Aerial Archaeology in Xanten – Vetera Castra

Contacs: Dr. Baoquan Song & Dr. Norbert Hanel

Since 2003 Dr. B. Song conducts aerial surveys in the area of Xanten with the emphasis on the Roman military camp Vetera castra. In collaboration with the field office LVR-Xanten (Dr. J. Obladen-Kauder) two research projects were executed between 2009 and 2010 and between 2012 and 2013 by N. Hanel and B. Song and were sponsored by the research programme of the department of North-Rhine-Westphalia.

New Aerial Images of the Legionary Camp

The evaluation of the aerial images were the central point of the project between 2009 and 2010. In the course of the systematic aerial coverage in 2003 important new discoveries in the area of the Roman military encampment could be documented. New photographic additions considerably complement our knowledge of the early imperial legionary camp and its canabae which were gained by long-standing large-scale excavations in the first third of the 20th century and by older aerial surveys from the 60s and 70s of the 20th century conducted by I. Scollar and W. Sölter. The analysis of small finds was presented by Prof. Dr. N. Hanel in his dissertation which was submitted in 1987 and published in 1995.

Successive Military Encampments

Since Augustinian times at least five successive military camps have been erected on a push moraine with a high of up to 71m above sea level. They can be distinguished by their form, their alignment and size. While only sections of the breastwork of the earlier camps are known old excavations revealed parts of the interior construction of the youngest, circa 58ha large encampment. During the so called Revolt of the Batavi in 69/70 AD this complex was besieged and destroyed. Their demise was explicitly described in The Histories of Tacitus. With the exception of the amphitheatre no other traces of this important historic site at the border river of Germania Inferior.
In addition to that there are large areas of the Fürstenberg that are not covered by modern buildings or dense forest. Therefore circumstances are ideal for aerial survey.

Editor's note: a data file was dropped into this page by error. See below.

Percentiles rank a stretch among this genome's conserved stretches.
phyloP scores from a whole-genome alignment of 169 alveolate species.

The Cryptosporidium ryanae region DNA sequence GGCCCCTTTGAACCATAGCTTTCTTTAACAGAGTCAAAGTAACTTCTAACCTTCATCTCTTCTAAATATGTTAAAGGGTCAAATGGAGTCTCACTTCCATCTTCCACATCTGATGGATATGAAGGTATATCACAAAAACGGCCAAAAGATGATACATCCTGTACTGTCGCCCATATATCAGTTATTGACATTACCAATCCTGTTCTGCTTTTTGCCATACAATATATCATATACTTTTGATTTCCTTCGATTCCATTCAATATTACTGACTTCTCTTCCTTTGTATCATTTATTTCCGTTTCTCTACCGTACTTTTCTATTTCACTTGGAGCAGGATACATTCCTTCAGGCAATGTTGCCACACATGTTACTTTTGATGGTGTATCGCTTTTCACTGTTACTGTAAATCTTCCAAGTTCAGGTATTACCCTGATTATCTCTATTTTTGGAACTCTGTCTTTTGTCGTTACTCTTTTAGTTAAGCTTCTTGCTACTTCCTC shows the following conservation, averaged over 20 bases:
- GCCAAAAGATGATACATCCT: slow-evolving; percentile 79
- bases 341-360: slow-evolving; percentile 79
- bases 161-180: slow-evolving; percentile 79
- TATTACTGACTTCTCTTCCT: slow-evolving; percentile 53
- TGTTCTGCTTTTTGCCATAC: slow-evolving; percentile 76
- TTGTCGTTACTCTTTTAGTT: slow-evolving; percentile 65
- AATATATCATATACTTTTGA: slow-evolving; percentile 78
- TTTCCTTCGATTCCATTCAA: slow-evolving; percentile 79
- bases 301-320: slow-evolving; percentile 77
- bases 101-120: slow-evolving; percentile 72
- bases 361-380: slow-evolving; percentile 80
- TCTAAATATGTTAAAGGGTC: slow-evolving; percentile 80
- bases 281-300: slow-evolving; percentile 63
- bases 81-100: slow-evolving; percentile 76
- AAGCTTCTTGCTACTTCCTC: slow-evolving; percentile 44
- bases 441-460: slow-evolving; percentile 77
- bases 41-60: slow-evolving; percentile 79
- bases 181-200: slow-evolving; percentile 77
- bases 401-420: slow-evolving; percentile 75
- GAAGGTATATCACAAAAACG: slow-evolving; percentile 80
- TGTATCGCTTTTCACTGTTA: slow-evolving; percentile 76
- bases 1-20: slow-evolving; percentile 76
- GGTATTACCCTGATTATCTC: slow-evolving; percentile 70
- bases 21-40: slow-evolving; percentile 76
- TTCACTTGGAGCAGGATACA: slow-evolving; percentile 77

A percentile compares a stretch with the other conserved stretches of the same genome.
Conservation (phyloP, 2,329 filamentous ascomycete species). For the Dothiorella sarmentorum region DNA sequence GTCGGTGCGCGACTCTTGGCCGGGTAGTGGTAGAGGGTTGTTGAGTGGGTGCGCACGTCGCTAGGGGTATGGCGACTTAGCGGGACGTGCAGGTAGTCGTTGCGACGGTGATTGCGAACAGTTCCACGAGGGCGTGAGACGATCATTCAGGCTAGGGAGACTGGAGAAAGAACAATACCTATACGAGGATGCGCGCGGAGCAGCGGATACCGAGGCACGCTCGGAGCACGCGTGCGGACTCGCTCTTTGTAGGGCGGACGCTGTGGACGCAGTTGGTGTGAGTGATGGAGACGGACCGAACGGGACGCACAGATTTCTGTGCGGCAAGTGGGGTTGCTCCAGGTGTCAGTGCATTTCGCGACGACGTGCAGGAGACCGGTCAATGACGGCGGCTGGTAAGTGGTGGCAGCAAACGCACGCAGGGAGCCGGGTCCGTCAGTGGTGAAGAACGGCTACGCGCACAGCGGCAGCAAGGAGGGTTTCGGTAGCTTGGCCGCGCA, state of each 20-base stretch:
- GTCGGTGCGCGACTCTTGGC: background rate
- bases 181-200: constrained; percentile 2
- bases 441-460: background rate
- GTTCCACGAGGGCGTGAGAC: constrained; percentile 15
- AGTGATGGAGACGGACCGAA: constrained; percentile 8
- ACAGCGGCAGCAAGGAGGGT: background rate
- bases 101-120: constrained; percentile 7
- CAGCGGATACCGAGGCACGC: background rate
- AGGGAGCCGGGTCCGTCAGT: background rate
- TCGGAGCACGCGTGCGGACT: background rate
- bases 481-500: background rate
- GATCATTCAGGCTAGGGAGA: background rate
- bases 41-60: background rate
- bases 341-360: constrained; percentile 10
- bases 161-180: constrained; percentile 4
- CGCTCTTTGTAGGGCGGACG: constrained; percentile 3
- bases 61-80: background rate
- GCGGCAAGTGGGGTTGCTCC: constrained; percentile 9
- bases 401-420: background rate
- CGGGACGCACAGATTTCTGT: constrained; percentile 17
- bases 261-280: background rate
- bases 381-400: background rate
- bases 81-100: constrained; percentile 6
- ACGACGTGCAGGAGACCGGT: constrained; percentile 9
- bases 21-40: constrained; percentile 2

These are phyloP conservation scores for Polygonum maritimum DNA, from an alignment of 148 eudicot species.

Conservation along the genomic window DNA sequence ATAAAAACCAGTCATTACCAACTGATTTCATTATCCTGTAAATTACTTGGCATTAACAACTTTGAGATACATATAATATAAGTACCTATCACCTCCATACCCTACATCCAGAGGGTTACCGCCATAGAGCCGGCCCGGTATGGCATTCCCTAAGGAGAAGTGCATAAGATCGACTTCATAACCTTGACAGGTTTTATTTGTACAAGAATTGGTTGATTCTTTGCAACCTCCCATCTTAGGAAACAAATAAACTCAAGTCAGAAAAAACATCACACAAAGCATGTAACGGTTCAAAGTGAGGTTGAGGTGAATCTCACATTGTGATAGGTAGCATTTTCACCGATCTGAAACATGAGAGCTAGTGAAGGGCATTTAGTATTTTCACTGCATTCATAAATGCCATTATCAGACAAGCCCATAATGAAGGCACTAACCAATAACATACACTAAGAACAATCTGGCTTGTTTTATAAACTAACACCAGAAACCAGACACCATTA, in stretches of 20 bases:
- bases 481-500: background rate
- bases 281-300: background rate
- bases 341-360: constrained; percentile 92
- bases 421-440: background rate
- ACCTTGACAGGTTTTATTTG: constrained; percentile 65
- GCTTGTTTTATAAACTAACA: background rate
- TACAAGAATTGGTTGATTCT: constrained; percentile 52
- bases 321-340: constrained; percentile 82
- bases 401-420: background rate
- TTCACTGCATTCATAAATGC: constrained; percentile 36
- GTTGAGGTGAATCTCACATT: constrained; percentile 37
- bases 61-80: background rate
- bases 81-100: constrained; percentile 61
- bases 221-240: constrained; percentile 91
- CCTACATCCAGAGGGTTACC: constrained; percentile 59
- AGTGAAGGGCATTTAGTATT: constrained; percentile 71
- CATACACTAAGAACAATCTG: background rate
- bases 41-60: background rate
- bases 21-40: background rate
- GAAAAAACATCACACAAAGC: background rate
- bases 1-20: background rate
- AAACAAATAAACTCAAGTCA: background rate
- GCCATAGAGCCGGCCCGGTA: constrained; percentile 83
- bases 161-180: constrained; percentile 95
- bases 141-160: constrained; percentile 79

Ideal Conditions for Aerial Surveys

Due to the size of the site non-destructive survey methods are the most suitable way to gain an overview of the yet unexcavated complex areas. Additionally there are large areas of the Fürstenberg which are not disturbed by modern development or thick forests and therefore provide ideal conditions for aerial surveys.

The Northern Gate of the Neronian Encampment

Due to the systematic aerial survey between 2003 and 2010 it was possible to document the groundplan of the northern gate of the Neronian military camp for two legions for the first time. Compared to the old excavations which only detected the gate trailing defensive ditches with investigative trenches, the new aerial images show the huge post settings of the gate complex (Fig. 01). The gate itself had two transits. The northern gate thereby corresponds with the already excavated porta praetoria and the porta principalis sinistra of the same encampment.

The gate of the Neronian encampment
Fig. 01: The gate of the Neronian encampment.

The Areas East of the Eastern Breastwork

The areas east of the eastern breastwork beyond of the Neronian military camp for two legions showed two insightful areas:

1. Directly south at the east leading road porta principalis sinistra aerial images show several parallel lying building which might have been “Streifenhäuser” (Fig.02). Indications of expansion of the associated premises at the back of the buildings have not been found yet.